Celiac Disease May Double the Risk of Coronary Artery Disease
Low-grade inflammation in celiac disease doubles the risk of coronary artery disease in patients of any age.
A retrospective chart review conducted by Cleveland Clinic researchers found that patients with celiac disease were twice as likely as the general population to have coronary artery disease (CAD). The increased risk was seen in patients under age 65, as well as in those age 65 and older.
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“Younger celiac patients with fewer comorbidities still had a higher prevalence of CAD, compared to the control group. This indicates a direct relationship between celiac disease and CAD,” says Cleveland Clinic hospital medicine physician Deepak Pattanshetty, MD, who co-authored the study with Rama Gajulapalli, MD. Their research was presented at the American College of Cardiology 2014 Scientific Sessions.
The researchers reviewed the electronic health records of patients in 13 different healthcare systems. Out of 22,385,340 patients, 24,530 were diagnosed with celiac disease. The remaining 22,360,810 patients served as controls.
The prevalence of CAD among patients with celiac disease was 9.5 percent—nearly twice that of controls, at 5.6 percent. A similar ratio was seen among celiac patients younger than 65, with 4.5 percent having CAD, compared with 2.4 percent of young controls.
Other clinically significant findings included a higher prevalence of atrial fibrillation (2.9 percent vs 1.4 percent) and a 1.4 percent increased risk of cerebrovascular accidents in patients with celiac disease.
The association between celiac disease and coronary artery disease is likely mediated by inflammation. Chronic inflammation caused by excess serum acute-phase proteins, cytokines and cell-adhesion molecules—particularly C-reactive protein and interleukin-6—has been implicated in the pathogenesis of atherosclerosis. Celiac disease is a chronic autoimmune disease associated with elevated serum inflammatory markers. Increased risk of CAD has also been reported in other inflammatory disorders such as inflammatory bowel disease and rheumatoid arthritis.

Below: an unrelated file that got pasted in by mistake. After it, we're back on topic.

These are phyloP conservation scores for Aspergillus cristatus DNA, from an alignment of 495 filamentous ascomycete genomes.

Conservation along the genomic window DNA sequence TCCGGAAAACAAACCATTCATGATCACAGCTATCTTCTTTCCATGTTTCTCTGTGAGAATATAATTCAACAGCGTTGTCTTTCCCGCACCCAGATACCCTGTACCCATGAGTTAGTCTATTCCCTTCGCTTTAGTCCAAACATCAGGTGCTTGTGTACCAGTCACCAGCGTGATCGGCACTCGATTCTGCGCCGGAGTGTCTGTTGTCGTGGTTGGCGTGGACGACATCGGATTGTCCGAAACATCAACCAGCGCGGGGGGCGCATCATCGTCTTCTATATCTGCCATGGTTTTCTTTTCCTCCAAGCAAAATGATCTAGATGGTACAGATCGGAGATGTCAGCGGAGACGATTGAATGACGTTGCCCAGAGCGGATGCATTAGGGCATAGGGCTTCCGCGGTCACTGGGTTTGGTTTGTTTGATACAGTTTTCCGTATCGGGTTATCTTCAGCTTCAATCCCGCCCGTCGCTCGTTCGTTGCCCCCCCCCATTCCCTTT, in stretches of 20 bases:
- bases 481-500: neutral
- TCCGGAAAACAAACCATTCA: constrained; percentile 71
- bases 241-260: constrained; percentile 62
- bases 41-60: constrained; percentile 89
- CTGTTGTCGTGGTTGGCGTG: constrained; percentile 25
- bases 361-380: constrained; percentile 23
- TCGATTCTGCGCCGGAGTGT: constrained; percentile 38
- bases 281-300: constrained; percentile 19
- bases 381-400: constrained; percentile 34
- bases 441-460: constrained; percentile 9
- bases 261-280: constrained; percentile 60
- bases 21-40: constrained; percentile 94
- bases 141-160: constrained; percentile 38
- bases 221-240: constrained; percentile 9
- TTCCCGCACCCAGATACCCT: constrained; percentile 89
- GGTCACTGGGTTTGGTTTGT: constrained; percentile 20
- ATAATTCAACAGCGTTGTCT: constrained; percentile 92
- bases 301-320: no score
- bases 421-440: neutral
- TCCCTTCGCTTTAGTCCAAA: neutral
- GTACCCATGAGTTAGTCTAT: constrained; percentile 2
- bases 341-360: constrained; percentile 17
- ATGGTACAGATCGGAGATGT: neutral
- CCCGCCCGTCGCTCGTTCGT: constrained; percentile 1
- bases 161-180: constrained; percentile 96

In celiac disease, gluten consumed through foods containing wheat, barley, rye and oats is thought to trigger an inflammatory response in the small intestine. It is unknown whether the patients in this study developed CAD while avoiding gluten or before their gluten sensitivity was discovered.
Further prospective studies are needed to study the association in detail. The next step, say the researchers, is to determine whether avoiding gluten lowers the risk of CAD.
Regardless, one in 133 people in the United States is thought to have celiac disease. The estimate may be conservative, since a disproportionate number of people with the disease may go undiagnosed or be misdiagnosed with lactose intolerance or irritable bowel syndrome. Due to the strong association of celiac disease with CAD, physicians are advised to learn the symptoms of celiac disease and treat patients aggressively to lower their cardiovascular risk.
“It is important to identify patients with risk factors for CAD to help with primary prevention of a coronary event. Our study suggests that celiac disease is a risk factor for CAD at any age and should be considered on par with traditional risk factors, such as hypertension and diabetes,” says Dr. Pattanshetty.